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Family Meals Focus

The Ellyn Satter Institute Newsletter

The sticky topic of Halloween candy

by Ellyn Satter, Registered Dietitian and Family Therapist

Your child will learn to manage sweets and to keep them in proportion to the other food he eats if you matter-of-factly include them in family meals and snacks. Children who have regular access to sweets and other forbidden foods eat them moderately. Children who don’t have regular access load up on them when they aren’t even hungry.1 If you have a treat-deprived child, you know they also beg, whine, and sneak to get high-sugar, high-fat foods. 

A learning opportunity

For many children, Halloween is their very favorite holiday. “This advice should be in every parents’ magazine every year. . . . so many kids have Halloween ruined for them when parents are over-concerned about sugar.”

Halloween candy presents a learning opportunity. Work toward having your child be able to manage his own stash. For him to learn, you have to keep your interference to a minimum. When he comes home from trick-or-treating, let him lay out his booty, gloat over it, sort it and eat as much of it as he wants. Let him do the same the next day. Then have him put it away and relegate it to meal- and snack-time: a couple of small pieces at meals for dessert and as much as he wants for snack-time. If he can follow the rules, your child gets to keep control of the stash. Otherwise, you do, on the assumption that as soon as he can manage it, he gets to keep it. Offer milk with the candy, and you have a chance at good nutrition.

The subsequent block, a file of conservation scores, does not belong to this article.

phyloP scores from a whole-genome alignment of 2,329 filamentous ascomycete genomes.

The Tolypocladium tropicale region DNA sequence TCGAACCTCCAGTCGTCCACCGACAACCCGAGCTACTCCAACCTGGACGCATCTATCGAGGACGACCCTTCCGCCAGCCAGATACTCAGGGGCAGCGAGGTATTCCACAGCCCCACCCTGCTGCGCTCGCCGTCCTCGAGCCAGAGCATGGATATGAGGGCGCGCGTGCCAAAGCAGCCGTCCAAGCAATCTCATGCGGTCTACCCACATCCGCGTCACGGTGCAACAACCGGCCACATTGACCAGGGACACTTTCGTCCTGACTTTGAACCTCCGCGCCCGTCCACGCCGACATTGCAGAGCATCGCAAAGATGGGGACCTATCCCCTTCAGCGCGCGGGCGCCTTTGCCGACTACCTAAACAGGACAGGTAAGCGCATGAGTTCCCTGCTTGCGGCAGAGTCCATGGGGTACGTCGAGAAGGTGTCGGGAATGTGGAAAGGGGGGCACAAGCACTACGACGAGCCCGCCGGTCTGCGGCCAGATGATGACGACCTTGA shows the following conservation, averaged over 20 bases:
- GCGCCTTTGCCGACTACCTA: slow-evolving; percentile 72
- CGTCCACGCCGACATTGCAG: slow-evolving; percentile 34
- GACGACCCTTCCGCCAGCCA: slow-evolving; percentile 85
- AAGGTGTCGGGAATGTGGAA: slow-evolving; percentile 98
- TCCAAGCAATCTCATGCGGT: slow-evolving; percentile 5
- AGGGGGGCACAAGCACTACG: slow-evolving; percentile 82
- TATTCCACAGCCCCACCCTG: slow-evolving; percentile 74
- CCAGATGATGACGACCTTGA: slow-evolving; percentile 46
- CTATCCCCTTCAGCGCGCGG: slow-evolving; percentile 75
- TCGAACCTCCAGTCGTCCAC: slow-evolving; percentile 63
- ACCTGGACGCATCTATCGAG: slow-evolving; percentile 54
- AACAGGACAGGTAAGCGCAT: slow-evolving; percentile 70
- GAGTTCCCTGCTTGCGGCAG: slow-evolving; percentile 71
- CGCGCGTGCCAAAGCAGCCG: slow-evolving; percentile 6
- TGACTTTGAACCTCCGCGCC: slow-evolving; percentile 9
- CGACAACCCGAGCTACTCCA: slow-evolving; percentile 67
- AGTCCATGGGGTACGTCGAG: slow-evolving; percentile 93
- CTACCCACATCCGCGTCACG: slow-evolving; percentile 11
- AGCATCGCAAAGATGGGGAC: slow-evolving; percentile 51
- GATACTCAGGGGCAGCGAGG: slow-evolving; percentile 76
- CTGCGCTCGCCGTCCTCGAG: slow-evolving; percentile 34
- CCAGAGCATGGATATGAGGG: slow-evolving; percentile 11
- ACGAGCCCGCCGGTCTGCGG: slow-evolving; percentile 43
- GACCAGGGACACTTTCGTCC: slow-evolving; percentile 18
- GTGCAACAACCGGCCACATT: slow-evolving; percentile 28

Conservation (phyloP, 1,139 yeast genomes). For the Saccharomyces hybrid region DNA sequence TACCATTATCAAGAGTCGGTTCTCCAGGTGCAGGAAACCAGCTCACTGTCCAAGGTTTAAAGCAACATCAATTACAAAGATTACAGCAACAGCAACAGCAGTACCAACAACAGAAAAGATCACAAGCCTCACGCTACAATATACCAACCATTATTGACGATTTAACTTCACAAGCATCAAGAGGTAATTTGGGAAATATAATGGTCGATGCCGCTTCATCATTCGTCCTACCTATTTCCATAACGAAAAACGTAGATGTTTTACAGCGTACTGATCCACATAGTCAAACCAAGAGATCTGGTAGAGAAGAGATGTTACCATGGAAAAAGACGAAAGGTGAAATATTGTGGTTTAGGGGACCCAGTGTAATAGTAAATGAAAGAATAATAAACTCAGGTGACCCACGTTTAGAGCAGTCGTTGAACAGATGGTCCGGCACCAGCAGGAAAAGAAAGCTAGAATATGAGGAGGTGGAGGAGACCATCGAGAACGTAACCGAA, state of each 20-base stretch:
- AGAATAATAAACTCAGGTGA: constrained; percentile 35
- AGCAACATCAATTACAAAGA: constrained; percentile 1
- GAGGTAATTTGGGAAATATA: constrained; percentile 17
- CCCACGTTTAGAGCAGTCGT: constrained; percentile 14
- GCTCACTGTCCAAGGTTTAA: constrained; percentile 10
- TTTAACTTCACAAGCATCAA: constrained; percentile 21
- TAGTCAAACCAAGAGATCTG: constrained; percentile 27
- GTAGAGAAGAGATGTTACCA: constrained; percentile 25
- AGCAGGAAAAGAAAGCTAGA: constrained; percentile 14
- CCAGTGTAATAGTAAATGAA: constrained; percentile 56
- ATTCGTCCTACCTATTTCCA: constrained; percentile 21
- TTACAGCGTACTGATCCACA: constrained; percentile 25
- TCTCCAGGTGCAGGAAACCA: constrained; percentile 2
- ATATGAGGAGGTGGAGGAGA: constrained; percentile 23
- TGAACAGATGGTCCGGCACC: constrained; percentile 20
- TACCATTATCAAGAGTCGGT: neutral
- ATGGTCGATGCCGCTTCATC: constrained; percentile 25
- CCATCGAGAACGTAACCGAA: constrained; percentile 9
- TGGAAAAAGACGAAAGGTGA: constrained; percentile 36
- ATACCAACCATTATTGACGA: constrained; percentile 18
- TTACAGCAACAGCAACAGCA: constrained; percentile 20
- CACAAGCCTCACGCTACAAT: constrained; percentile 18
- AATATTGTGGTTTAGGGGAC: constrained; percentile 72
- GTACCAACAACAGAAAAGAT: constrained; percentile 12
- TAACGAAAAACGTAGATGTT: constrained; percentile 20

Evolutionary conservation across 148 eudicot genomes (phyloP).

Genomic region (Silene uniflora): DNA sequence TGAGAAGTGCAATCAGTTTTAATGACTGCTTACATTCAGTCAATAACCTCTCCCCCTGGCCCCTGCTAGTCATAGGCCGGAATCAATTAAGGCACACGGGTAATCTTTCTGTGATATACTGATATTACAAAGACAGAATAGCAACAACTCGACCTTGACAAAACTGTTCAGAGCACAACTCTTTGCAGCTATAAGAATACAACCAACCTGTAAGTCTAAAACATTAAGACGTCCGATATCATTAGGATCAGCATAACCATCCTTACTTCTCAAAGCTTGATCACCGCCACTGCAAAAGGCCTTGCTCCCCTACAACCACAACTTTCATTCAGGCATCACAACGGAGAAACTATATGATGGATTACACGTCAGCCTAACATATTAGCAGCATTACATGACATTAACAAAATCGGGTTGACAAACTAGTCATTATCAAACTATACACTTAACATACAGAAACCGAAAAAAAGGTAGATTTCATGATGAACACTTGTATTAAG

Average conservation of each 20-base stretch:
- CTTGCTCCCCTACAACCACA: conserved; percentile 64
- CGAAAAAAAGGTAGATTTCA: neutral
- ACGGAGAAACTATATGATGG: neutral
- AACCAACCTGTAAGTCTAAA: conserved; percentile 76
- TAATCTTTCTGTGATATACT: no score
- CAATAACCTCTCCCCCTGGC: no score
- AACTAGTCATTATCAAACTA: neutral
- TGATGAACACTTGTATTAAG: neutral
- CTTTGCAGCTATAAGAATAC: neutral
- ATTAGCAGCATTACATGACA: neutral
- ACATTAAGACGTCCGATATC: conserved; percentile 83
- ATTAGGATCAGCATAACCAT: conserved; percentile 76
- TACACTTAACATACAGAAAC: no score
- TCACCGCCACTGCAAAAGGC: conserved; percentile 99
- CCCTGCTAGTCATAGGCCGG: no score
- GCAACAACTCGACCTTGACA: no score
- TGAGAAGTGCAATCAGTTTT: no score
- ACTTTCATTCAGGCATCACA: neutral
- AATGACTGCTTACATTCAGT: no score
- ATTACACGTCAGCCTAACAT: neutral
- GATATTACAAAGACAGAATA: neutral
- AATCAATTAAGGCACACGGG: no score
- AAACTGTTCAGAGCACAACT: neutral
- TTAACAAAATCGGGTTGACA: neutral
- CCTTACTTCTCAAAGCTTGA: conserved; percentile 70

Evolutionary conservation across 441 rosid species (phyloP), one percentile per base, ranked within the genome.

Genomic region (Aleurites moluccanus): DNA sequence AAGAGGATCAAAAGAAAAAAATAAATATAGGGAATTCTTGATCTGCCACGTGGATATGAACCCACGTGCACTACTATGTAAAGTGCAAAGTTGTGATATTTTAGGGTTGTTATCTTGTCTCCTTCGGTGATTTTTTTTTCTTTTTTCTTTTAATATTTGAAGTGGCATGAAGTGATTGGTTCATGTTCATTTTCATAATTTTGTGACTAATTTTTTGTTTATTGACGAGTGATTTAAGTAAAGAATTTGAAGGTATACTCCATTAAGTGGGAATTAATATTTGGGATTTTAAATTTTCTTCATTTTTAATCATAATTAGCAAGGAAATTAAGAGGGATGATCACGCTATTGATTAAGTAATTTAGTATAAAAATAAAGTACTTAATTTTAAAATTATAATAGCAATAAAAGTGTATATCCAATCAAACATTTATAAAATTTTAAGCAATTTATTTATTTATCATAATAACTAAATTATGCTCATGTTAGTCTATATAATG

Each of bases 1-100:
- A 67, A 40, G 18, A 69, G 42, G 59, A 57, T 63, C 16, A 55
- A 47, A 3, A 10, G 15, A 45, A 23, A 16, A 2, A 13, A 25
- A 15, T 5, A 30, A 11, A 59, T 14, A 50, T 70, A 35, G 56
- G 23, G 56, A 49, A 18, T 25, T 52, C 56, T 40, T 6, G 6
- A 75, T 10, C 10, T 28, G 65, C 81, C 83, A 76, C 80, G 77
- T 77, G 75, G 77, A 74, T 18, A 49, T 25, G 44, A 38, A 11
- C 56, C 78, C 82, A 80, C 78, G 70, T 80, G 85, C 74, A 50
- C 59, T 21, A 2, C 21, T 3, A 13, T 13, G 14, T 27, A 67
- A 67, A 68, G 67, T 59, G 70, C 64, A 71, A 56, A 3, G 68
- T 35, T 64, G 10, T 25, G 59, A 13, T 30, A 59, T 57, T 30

Wise use of sugar does not affect behavior

Despite what most people think, studies show sugar does not affect children’s behavior or cognitive performance.2 My own observation is that children who are allowed to eat sugar instead of meals and snacks provided for them by their parents are likely to show “deficits in behavior and cognitive performance.” That has to do with poor parenting, not poor food selection. The key phrase in my candy advice is relegate it to meal- and snack-time. Structure is key. Maintain the structure of meals and sit-down snacks. Retain your leadership role in choosing the rest of the food that goes on the table. With that kind of structure and foundation, candy won’t spoil a child’s diet or make him too fat.

Preserve the joy of Halloween

Ann Merritt, reviewer, experienced parent and pediatric dietitian, makes an observation about this important topic. ”This advice should be in every parents’ magazine every year. I have seen so many kids have Halloween ruined for them when parents are over-concerned about sugar.” When you consider that for many children, Halloween is their very favorite holiday, that is a serious concern.”

References

 

1. Birch LL, Fisher JO, Davison KK. Learning to overeat: maternal use of restrictive feeding practices promotes girls’ eating in the absence of hunger. American Journal of Clinical Nutrition. 2003;78(2):215-220.

2. Wolraich ML, Wilson DB, White JW. The effect of sugar on behavior or cognition in children: A meta-analysis. Journal of the American Medical Association. 1995;274(20):1617-1621.

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